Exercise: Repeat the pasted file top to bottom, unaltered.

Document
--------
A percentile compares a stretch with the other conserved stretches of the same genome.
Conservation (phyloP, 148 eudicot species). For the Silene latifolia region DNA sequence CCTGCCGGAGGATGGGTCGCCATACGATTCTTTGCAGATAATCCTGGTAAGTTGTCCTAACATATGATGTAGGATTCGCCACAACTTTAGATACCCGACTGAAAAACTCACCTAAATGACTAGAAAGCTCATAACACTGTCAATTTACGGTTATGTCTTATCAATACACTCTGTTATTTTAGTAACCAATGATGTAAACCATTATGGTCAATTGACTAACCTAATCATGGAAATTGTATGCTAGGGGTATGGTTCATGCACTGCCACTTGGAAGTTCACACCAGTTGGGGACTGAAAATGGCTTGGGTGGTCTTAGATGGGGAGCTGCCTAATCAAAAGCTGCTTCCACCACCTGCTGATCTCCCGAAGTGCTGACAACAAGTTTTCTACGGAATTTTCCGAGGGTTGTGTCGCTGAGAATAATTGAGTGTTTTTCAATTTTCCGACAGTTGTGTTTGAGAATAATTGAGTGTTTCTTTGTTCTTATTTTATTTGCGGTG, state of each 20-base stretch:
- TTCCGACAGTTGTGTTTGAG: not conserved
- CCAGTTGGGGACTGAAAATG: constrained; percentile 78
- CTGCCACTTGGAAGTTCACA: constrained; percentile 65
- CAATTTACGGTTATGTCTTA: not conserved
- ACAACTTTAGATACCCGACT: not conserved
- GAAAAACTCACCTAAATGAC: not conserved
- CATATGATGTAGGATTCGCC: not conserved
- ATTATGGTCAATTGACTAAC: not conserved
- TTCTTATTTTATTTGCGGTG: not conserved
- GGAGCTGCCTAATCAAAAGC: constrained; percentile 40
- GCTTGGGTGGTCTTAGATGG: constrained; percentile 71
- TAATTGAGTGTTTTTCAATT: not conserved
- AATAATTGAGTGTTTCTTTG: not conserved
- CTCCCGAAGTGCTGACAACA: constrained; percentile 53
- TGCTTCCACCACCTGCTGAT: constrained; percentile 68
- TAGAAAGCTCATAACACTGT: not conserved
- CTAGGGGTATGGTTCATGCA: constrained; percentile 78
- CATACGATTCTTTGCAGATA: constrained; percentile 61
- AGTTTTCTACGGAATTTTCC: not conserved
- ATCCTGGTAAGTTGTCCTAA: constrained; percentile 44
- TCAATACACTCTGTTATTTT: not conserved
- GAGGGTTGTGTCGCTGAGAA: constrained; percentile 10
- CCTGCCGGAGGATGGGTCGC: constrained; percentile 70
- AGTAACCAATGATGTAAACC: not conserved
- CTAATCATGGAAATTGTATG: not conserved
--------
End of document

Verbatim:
A percentile compares a stretch with the other conserved stretches of the same genome.
Conservation (phyloP, 148 eudicot species). For the Silene latifolia region DNA sequence CCTGCCGGAGGATGGGTCGCCATACGATTCTTTGCAGATAATCCTGGTAAGTTGTCCTAACATATGATGTAGGATTCGCCACAACTTTAGATACCCGACTGAAAAACTCACCTAAATGACTAGAAAGCTCATAACACTGTCAATTTACGGTTATGTCTTATCAATACACTCTGTTATTTTAGTAACCAATGATGTAAACCATTATGGTCAATTGACTAACCTAATCATGGAAATTGTATGCTAGGGGTATGGTTCATGCACTGCCACTTGGAAGTTCACACCAGTTGGGGACTGAAAATGGCTTGGGTGGTCTTAGATGGGGAGCTGCCTAATCAAAAGCTGCTTCCACCACCTGCTGATCTCCCGAAGTGCTGACAACAAGTTTTCTACGGAATTTTCCGAGGGTTGTGTCGCTGAGAATAATTGAGTGTTTTTCAATTTTCCGACAGTTGTGTTTGAGAATAATTGAGTGTTTCTTTGTTCTTATTTTATTTGCGGTG, state of each 20-base stretch:
- TTCCGACAGTTGTGTTTGAG: not conserved
- CCAGTTGGGGACTGAAAATG: constrained; percentile 78
- CTGCCACTTGGAAGTTCACA: constrained; percentile 65
- CAATTTACGGTTATGTCTTA: not conserved
- ACAACTTTAGATACCCGACT: not conserved
- GAAAAACTCACCTAAATGAC: not conserved
- CATATGATGTAGGATTCGCC: not conserved
- ATTATGGTCAATTGACTAAC: not conserved
- TTCTTATTTTATTTGCGGTG: not conserved
- GGAGCTGCCTAATCAAAAGC: constrained; percentile 40
- GCTTGGGTGGTCTTAGATGG: constrained; percentile 71
- TAATTGAGTGTTTTTCAATT: not conserved
- AATAATTGAGTGTTTCTTTG: not conserved
- CTCCCGAAGTGCTGACAACA: constrained; percentile 53
- TGCTTCCACCACCTGCTGAT: constrained; percentile 68
- TAGAAAGCTCATAACACTGT: not conserved
- CTAGGGGTATGGTTCATGCA: constrained; percentile 78
- CATACGATTCTTTGCAGATA: constrained; percentile 61
- AGTTTTCTACGGAATTTTCC: not conserved
- ATCCTGGTAAGTTGTCCTAA: constrained; percentile 44
- TCAATACACTCTGTTATTTT: not conserved
- GAGGGTTGTGTCGCTGAGAA: constrained; percentile 10
- CCTGCCGGAGGATGGGTCGC: constrained; percentile 70
- AGTAACCAATGATGTAAACC: not conserved
- CTAATCATGGAAATTGTATG: not conserved